Lets assume I have samples from 5 unique populations. Let's also assume I have a mean and standard deviation from each of these populations, they are normally distributed and completely independent of one another.

How can I estimate the probability that a sample of one of the populations will be greater than a sample from each of the other 4 populations?

For a example, if I have 5 types of fish (the populations) in my pond, such as bass, catfish, karp, perch and bluegill, and i'm measuring the lengths (the variables) of the fish, how do can I estimate the probability that the length of a bass I catch will be greater than the length of all the other types of fish? I think I understand how to compare 2 individual populations but can't seem to figure out how to estimate probability relative to all populations. As opposed to the probability of the bass to a catfish, and then a bass to a karp, etc., I'd like to know if its possible to reasonably estimate the probability of the length of the bass being greater that the lengths of all other populations.

Any help would be greatly appreciated! Thanks!


1 Answer 1


Edit: I believe my original solution is incorrect. I treated the events [koi > catfish] and [coy > karp] as independent when they are certainly not.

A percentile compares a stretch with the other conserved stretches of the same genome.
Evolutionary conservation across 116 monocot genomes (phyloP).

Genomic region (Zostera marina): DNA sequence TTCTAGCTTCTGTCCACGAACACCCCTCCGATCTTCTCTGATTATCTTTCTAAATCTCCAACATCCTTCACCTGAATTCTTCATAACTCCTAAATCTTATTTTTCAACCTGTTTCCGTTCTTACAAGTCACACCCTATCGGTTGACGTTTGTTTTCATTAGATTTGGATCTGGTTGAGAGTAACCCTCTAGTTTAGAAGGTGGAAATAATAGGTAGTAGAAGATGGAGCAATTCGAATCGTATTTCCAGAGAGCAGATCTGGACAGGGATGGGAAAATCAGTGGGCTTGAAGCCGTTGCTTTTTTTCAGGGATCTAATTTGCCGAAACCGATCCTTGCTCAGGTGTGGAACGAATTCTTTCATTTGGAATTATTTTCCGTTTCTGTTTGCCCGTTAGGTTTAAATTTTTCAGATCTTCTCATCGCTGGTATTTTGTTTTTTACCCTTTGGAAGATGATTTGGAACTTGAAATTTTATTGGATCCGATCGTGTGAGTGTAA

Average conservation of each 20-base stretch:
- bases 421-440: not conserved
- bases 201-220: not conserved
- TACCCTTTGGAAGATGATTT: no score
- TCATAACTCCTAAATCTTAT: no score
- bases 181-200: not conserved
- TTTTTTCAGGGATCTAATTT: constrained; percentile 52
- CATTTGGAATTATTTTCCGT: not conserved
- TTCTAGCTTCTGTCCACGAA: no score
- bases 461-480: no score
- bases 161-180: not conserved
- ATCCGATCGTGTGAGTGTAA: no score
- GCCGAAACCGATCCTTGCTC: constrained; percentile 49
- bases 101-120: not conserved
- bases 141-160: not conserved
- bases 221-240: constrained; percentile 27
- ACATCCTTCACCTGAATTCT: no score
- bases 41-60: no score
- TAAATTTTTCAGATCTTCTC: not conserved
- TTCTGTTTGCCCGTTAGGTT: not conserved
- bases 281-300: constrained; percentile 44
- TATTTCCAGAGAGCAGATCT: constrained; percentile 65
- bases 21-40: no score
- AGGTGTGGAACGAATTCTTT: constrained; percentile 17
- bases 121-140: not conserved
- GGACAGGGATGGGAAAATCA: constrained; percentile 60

New answer

$$ \begin{aligned} P(Y>\max\{X_1,...,X_n\})&=P(Y>X_1,...,Y>X_n)\\ &=\int_{-\infty}^{\infty} P(Y>X_1,...,Y>X_n|Y=y) f_Y(y)dy\\ &=\int_{-\infty}^{\infty} \prod_{i=1}^n \left[ P(Y>X_i|Y=y) \right]f_Y(y)dy\\ &=\int_{-\infty}^{\infty} \prod_{i=1}^n \left[ \Phi \left( \tfrac{y-\bar{x}_n}{\sigma_{x_n}} \right) \right]f_Y(y)dy \end{aligned} $$

I do hope that someone can provide a better solution, as the above expression seems mismatched with the relative simplicity of the question.

The original (wrong!) answer

Let $Y$ represent the length of a fish from the population of interest, such as bass, and $X_i$ represent the length of fish from another population $i$, such as karp or catfish. You want to calculate the probability that the bass is longer than the longest non-bass fish. That is equivalent to the probability that the bass is longer than the carp, and the bass is longer than the catfish, and the bass is longer than the perch, etc. $$P(Y>\max\{X_1,...,X_n\})=P(Y>X_1,...,Y>X_n)$$

Because the lengths of your fish are independently distributed, the probability of all of these events happening is the product of the individual probabilities.

$$P(Y>X_1,...,Y>X_n) =\prod_{i=1}^{n} P(Y>X_i)$$

So the probability that bass is longer than all of your other fish is found by multiplying the probabilities that the bass is larger than each other type of fish.

That leaves only the problem of calculating the probability that a fish from one normal distribution is longer than a fish from another normal distribution. That is, $P(Y>X_i)$. To calculate this probability we rewrite it (ignoring the subscript) in the form $$P(Y>X)=P(Y-X>0)$$

Thankfully, the distribution of $Y-X$ is simple in the case where $X$ and $Y$ are normally distributed. That is, $X \sim N(\mu_{X},\sigma_{X})$ and $Y \sim N(\mu_{Y},\sigma_{Y})$. We can use the following facts: